Archaeologists unearth massive new sections of Roman Emperor Nero's lavish pleasure palace

The ancient Domus Aurea site (Golden House) in 2014
(Image credit: Vincenzo Pinto/AFP/Getty Images)

Archaeologists are rushing to uncover and preserve Emperor Nero's Domus Aurea, or "Golden House," one of the most lavish palaces constructed in the Roman Empire, Archaeology reports. The Domus Aurea serves as a reminder of the notorious emperor's tyrannical, opulent, and lascivious lifestyle; before Nero eventually took his own life in 68 AD, he raised the Domus Aurea on grounds flattened by the devastating fire of 64 AD, leading to the speculation that he burned Rome himself. To quote the historian Suetonius:

[The Domus Aurea's] courtyard was so large that a 120-foot colossal statue of the emperor himself stood there; it was so spacious that it had a mile-long triple portico; also there was a pool of water like a sea [...] In other parts of the house, everything was covered in gold and adorned with jewels and mother-of-pearl; dining rooms with fretted ceilings whose ivory panels could be turned so that flowers or perfumes from pipes were sprinkled down from above; the main hall of the dining rooms was round, and it would turn constantly day and night like the Heavens; there were baths, flowing with seawater and with the sulfur springs of the Albula; when he dedicated this house, that had been completed in this manner, he approved of it only so much as to say that he could finally begin to live like a human being. [Suetonius, in Archaeology]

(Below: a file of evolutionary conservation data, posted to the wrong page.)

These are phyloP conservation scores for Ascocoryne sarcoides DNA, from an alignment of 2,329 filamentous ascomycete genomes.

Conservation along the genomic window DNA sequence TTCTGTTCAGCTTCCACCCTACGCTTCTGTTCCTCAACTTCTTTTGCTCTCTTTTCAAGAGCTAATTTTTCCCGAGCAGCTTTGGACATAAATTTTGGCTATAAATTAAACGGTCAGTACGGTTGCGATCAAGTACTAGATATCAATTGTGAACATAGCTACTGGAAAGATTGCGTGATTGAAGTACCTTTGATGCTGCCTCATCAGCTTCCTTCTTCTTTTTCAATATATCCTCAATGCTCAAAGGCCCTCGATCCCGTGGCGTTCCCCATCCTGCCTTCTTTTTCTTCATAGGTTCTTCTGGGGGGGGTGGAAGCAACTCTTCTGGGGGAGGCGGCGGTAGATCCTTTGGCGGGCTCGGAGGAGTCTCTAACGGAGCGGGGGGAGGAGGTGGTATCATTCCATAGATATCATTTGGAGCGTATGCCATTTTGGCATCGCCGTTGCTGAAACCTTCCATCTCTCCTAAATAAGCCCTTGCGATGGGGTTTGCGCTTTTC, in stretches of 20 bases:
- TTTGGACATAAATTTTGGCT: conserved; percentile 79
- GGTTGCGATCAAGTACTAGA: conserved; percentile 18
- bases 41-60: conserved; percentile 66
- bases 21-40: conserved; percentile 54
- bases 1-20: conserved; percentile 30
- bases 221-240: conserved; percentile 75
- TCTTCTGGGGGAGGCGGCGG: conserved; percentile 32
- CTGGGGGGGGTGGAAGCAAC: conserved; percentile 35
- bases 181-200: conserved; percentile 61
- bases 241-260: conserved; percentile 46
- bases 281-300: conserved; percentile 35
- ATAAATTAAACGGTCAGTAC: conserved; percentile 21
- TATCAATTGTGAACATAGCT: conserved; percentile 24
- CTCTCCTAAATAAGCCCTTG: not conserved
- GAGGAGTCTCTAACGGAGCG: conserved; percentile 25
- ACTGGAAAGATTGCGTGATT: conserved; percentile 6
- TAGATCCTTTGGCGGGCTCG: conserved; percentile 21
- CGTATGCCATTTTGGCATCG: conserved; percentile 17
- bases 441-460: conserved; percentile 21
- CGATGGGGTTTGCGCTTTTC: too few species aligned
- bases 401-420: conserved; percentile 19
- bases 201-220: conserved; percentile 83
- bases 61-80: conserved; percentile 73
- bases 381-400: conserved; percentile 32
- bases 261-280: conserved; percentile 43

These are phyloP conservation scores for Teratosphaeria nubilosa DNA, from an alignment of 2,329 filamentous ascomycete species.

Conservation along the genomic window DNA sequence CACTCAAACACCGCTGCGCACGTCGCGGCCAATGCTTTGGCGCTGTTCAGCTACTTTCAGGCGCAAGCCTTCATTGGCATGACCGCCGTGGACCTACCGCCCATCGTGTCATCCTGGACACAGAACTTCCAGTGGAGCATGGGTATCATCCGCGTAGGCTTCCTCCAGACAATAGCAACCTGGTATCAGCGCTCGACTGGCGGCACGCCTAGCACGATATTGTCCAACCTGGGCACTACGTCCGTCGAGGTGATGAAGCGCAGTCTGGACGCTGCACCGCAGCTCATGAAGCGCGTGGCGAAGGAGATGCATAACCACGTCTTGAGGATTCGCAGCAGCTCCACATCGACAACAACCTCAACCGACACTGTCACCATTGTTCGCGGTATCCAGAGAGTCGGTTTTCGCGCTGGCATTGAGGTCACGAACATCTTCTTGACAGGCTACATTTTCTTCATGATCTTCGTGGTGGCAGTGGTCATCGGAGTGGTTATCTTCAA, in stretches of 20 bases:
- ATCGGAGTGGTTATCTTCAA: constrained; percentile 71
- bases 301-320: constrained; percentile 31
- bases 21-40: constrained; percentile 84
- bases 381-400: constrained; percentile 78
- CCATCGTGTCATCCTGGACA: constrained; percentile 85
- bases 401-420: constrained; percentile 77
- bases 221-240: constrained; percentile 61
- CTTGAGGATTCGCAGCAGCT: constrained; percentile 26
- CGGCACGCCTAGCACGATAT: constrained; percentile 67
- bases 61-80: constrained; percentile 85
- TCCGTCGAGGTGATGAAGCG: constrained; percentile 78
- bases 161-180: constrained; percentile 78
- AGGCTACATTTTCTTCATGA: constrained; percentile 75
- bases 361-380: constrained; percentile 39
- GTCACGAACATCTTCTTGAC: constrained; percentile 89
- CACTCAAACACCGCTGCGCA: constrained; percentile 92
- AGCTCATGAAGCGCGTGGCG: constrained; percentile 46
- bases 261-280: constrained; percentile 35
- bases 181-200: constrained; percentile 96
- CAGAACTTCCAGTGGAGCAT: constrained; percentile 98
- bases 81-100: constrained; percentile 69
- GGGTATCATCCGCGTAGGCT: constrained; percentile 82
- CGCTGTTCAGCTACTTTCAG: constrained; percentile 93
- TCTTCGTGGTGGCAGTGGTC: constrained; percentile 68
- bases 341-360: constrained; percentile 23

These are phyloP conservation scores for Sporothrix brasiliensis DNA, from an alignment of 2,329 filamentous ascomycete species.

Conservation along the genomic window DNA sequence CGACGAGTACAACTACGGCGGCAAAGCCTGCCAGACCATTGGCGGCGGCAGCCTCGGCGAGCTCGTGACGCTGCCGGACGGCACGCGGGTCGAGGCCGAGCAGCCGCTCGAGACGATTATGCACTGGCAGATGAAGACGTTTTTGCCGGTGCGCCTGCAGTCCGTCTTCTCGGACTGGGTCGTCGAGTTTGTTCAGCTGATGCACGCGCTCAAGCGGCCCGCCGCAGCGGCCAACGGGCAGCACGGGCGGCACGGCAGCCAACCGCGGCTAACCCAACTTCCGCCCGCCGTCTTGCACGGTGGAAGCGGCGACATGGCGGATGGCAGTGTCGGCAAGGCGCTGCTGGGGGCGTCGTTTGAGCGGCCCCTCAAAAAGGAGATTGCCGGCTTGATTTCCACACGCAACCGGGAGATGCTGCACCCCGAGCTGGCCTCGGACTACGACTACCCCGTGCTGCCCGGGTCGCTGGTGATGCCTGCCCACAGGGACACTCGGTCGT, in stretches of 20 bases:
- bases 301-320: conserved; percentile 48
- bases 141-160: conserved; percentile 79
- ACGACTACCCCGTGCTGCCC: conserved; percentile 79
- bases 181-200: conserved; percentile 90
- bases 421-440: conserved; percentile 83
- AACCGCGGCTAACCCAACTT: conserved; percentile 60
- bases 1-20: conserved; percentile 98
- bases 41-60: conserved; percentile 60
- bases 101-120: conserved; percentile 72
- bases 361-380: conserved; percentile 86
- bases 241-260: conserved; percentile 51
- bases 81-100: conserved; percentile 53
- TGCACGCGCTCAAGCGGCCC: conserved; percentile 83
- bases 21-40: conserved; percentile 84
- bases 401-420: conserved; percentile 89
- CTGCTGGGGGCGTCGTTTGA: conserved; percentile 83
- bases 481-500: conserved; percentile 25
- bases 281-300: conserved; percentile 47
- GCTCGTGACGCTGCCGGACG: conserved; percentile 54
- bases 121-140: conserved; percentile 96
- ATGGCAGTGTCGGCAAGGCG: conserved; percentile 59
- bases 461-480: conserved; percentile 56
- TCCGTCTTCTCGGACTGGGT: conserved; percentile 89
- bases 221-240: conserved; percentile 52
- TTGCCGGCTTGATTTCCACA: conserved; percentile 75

The pleasure palace eventually fell into disuse and was abandoned by Nero, only to be discovered again more recently. Only now are archeologists finally learning the extent of Nero's greed.

While working to restore the structure, which occupies the space of more than 30 Sistine Chapels, archaeologists unearthed surviving sections of the Domus Aurea that have never been explored. One area, 8,000 square feet wide, supported the Bathes of Trajan, while another unearthed area revealed nine graves — the work of Middle Age inhabitants who occupied the Roman ruins. Another section of the palace recently uncovered revealed entertaining and dining spaces. The columned portico that stretched 800 feet and opened into the artificial lake, described by Suetonius, has now also been further documented.

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Jeva Lange

Jeva Lange was the executive editor at She formerly served as The Week's deputy editor and culture critic. She is also a contributor to Screen Slate, and her writing has appeared in The New York Daily News, The Awl, Vice, and Gothamist, among other publications. Jeva lives in New York City. Follow her on Twitter.